By Joy Cherotich
Kenya shelters about 500,000 refugees and asylum seekers, according to a report by the United Nations High Commissioner for Refugees, UNHCR-Kenya. 53.7 percent of these refugees and asylum seekers come from Somalia, 24.7 percent from South Sudan, 9 percent from Congo, and 5.8 percent from Ethiopia. The rest are from Rwanda, Burundi, Eritrea, and Uganda. Based on UNHCR statistics, 44 percent of them reside in Kakuma and 40 percent in Dadaab. Urban refugees make up to 16 percent of the population of refugees and asylum seekers.
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A camp market assessment was done in Dadaab and Kakuma by the World Food Programme in March 2014, which established that most refugees and asylum seekers rely on retail businesses, the sale of groceries and miraa (khat), as well as meat for income. Trade takes place locally in Mandera, Nairobi, and Lokichogio. Most of these products are imported from Ethiopia, South Sudan, and Somalia, giving cross border trade a significant boost. Moreover, Kenyans prefer getting their purchases from camp markets because of their low prices and good quality.
Today, a crisis looms by way of the COVID-19 pandemic, which has infected more than 1,100 people and killed about 50. The government has imposed movement curfews in areas it considers to be hotspots, including shutting down borders. So far, there have been no reported infections among the refugees. However, they still conduct trade and interact with Kenyans, thereby putting them at a high risk of contracting and spreading the disease. The curfew has slowed down some aspects of business for the refugees, such as the transport of miraa by night. Some countries, like Somalia, have gone ahead to enforce a lockdown, paralysing the cross-border that refugees depend on.
Some factors make refugees susceptible to infection, for instance, their large population and overcrowding at the camps. A report released by The Comprehensive Refugee Response Framework (CRRF) in September 2019, established that Kenya’s refugee-hosting counties like Turkana and Garissa have challenges that include food insecurity, poor living conditions and limited access to essential social amenities. Physical distancing is difficult to enforce for this group as they share limited camp facilities. Should the virus get inside refugee camps, the situation may get out of control – most refugees do not have access to clean water, soap, and sanitisers.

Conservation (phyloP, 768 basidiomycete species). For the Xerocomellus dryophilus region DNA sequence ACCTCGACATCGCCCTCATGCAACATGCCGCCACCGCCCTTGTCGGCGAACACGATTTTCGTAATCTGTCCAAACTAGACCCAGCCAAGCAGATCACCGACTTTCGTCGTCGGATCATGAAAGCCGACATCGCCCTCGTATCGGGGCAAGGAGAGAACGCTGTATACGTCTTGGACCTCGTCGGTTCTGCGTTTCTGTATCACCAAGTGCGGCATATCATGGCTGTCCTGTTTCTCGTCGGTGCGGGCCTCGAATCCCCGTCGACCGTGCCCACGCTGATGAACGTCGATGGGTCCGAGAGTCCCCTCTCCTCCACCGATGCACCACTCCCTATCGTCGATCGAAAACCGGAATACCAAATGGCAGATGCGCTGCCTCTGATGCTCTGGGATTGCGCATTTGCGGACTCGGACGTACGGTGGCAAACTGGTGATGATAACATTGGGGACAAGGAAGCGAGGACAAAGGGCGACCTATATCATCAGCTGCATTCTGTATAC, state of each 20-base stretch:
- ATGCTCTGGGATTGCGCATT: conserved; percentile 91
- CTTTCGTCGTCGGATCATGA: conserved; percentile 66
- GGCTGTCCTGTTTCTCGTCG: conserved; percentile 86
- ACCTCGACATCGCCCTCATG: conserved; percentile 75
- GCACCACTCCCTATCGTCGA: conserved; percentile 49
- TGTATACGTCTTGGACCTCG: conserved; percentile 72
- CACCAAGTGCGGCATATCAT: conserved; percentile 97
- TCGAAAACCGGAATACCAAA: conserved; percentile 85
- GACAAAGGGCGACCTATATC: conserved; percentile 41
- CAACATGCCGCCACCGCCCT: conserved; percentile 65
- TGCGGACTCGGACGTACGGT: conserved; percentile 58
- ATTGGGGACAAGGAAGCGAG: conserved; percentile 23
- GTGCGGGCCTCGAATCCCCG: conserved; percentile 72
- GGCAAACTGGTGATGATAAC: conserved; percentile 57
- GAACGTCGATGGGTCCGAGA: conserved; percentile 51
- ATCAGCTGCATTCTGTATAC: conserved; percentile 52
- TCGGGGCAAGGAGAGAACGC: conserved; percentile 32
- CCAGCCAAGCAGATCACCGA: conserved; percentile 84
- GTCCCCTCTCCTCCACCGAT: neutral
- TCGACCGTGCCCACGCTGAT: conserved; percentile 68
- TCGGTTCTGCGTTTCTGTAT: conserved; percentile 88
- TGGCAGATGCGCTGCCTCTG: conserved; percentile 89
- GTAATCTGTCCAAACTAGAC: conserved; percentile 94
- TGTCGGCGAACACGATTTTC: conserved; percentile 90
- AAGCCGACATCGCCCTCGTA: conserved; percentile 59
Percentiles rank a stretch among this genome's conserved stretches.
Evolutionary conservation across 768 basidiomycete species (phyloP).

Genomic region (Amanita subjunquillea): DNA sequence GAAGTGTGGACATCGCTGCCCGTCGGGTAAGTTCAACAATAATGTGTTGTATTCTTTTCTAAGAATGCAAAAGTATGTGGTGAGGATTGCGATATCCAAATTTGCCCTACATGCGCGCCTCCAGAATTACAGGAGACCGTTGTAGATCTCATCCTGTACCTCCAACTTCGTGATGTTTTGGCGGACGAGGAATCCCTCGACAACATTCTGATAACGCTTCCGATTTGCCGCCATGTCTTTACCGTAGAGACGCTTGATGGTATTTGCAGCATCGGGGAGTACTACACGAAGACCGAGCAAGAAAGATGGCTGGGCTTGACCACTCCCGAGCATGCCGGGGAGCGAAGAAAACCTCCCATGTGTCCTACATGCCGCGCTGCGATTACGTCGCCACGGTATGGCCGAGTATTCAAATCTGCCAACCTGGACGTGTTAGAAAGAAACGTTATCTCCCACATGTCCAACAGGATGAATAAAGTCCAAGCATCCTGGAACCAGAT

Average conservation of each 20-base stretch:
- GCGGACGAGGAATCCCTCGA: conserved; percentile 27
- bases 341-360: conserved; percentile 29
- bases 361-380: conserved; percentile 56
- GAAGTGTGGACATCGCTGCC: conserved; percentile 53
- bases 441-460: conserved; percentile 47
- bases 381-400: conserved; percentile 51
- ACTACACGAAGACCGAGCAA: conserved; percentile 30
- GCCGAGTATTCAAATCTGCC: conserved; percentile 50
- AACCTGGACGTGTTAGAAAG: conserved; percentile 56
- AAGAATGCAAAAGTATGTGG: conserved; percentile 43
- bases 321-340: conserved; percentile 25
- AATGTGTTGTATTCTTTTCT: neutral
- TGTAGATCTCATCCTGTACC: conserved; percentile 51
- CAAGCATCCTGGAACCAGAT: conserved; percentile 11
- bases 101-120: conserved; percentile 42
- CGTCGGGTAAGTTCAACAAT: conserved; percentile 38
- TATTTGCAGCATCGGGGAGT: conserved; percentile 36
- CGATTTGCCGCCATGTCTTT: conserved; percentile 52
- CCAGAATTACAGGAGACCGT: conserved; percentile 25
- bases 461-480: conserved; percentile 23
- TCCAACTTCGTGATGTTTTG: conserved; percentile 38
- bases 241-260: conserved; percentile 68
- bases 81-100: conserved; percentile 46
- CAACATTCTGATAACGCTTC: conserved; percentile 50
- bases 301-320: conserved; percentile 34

The recent case in Greece should set a precedent on how Kenya should protect its refugees, in the occurrence of an epidemic. According to Al Jazeera, a forty-seven-year-old Iraqi asylum seeker died despite having been cleared of COVID-19, causing panic among the other refugees and asylum seekers who then protested and set ablaze the Vial Camp in Chios Island, one of Greece’s largest refugee camps. The ministry in charge of migration had to move elderly and ailing asylum seekers out of the camps to protect them from COVID-19.
In my opinion, the government should do more by providing humanitarian assistance to refugees and asylum seekers. The camp clinics are understaffed, and the health system is also unreliable. There are no Intensive Care Units or Personal Protective Equipment required to contain an outbreak of the virus, which limits effective response. The refugees and asylum seekers are more vulnerable, not only to exposure to COVID-19 but also to other infectious diseases.
Besides recruiting and training more health workers to be deployed as a matter of urgency, the government ought to set up more quarantine facilities at the camps. It should also plan to decongest them to mitigate the risk of infection. This vulnerable group should also be supported through an adequate supply of food, water, and other sanitation facilities. (